Liberal Wacko, Montana Division

Define “Inclusionary”
August 8, 2006, 3:33 am
Filed under: Uncategorized

Tonight I attended the city commission meeting concerning the so-called inclusionary or workforce housing ordinance proposed by the Bozeman city commission.

A brief synopsis of this ordinance:

Developers would be required to set aside up to 10% of any development (subdivision) for “affordable” housing.

Owners of these “Affordable” homes would be subject to an appreciation cap of 4.5% annually, limiting the resale value of the home regardless of the value of the surrounding homes, which in theory would keep the home affordable.

It was obvious that this was going to be a long night. The meeting room at the courthouse was filled to capacity, with more citizens waiting in the hall. The floor was opened to comment after a brief review of the ordinance and its short history.

The tone was set by Representative Roger Koopman (R) of Bozeman. He addressed this issue with sarcasm and facetiousness by saying that there was rumor of a “workforce food program” under which restaurants would be required to sell 10% of their food at a discount price to those that could not afford to eat there. He then threatened to use his power as a state representative to put a stop to the city commissioners endeavor to run city government.

Amazingly he made his entire sarcastic and unproductive statement without using his favorite word: freedom.

Next came the Reverend Denise Rogers, who seemed to be under the impression that this ordinance would actually provide “affordable” housing. She also seemed to be under the impression that it is every Americans right to own a home. Sorry Reverend, that is not the case.

Neither of these commenter’s could contain their speech to the allotted three minutes. Koopman went on for about 9 minutes. I guess Koopman considers his words to be worthy of more consideration than the common folk who managed to speak their peace within the three minute time limit.


It was pointed out by one commenter that the homes to be constructed under this plan would target people with incomes of between $45,000 and $67,000.

Yet the Utopian thinkers continued to bang the drum of affordable housing for the minimum wage earners.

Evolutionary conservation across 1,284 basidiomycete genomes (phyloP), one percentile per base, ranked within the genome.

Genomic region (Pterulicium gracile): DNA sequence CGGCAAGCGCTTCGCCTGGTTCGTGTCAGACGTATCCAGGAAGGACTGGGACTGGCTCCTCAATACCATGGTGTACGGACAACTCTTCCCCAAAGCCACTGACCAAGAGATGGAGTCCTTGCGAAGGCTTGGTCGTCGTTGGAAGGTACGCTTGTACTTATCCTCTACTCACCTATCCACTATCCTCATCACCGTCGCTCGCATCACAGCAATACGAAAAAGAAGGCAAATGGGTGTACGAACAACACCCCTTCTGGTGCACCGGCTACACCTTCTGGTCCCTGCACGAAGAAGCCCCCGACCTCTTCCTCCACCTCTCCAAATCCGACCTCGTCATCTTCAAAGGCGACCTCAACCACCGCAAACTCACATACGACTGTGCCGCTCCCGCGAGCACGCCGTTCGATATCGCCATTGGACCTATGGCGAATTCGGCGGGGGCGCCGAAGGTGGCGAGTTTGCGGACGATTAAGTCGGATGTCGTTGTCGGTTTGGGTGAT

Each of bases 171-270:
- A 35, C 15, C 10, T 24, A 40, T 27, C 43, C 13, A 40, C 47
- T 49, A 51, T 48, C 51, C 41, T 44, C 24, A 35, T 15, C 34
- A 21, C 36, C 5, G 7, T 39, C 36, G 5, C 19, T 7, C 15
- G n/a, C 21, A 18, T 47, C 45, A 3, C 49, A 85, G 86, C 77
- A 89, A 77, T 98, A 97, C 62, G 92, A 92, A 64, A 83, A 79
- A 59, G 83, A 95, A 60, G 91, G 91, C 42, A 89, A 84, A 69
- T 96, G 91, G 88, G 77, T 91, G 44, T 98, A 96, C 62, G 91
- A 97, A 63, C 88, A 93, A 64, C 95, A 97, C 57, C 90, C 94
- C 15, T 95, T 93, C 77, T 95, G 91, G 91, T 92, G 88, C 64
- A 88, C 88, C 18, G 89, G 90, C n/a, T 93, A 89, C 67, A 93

And the capitalists kept calling it socialized housing.

But the overwhelming majority said that more time was needed. A task force should be formed to study this. In other words:


I came away with a bad feeling. I was disgusted by both sides on this issue.

No, Democrats, there is no Realtor/industrial complex plotting to make money by indiscriminately increasing the prices of homes, then laughing all the way to the bank. The market determines the sales price, not Realtors.

No, Republicans, this is not socialized housing. It is an attempt to address a serious issue. At least the city commission isn’t debating outlawing the burning of Sweet Pea Festival flags.

The bottom line for me, and the majority of those in attendance, (at least I think) was: Take your time on this one.

I bought my house when I was a single parent making $9.00 an hour. I worked hard for it. I did not have cable TV, a nice car, and a Harley. All that came later. And the increasing value of my home has made it possible for me to invest money in my family’s future.

And as far as I can tell, limiting sales and construction of some homes to only those that earn $45-$67,000 per year is not inclusionary.

So take a deep breath, and let this issue be researched before voting.


11 Comments so far
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That’s a vastly better write-up than can be found in the paper. Well done.

Comment by Wulfgar

The market is sloppy, market reformers are worse. It’s just life. Affordable housing in a boom market is trailer courts. There’s a nice trailer court being shut down now in Bozeman to make way for a trendy neighborhood – until our commissioners speak of that, they have nothing to say worth listening to.

Comment by Mark T

It is easy to sit back and say, slow down we’ve got time, when you already own property but many of us don’t have that luxury. There is nothing wrong with expediency as long those who stand to lose money from this stop being greedy and allow others to get a chance at what they already enjoy. Even a little is a lot in this market.

Comment by Montana Fem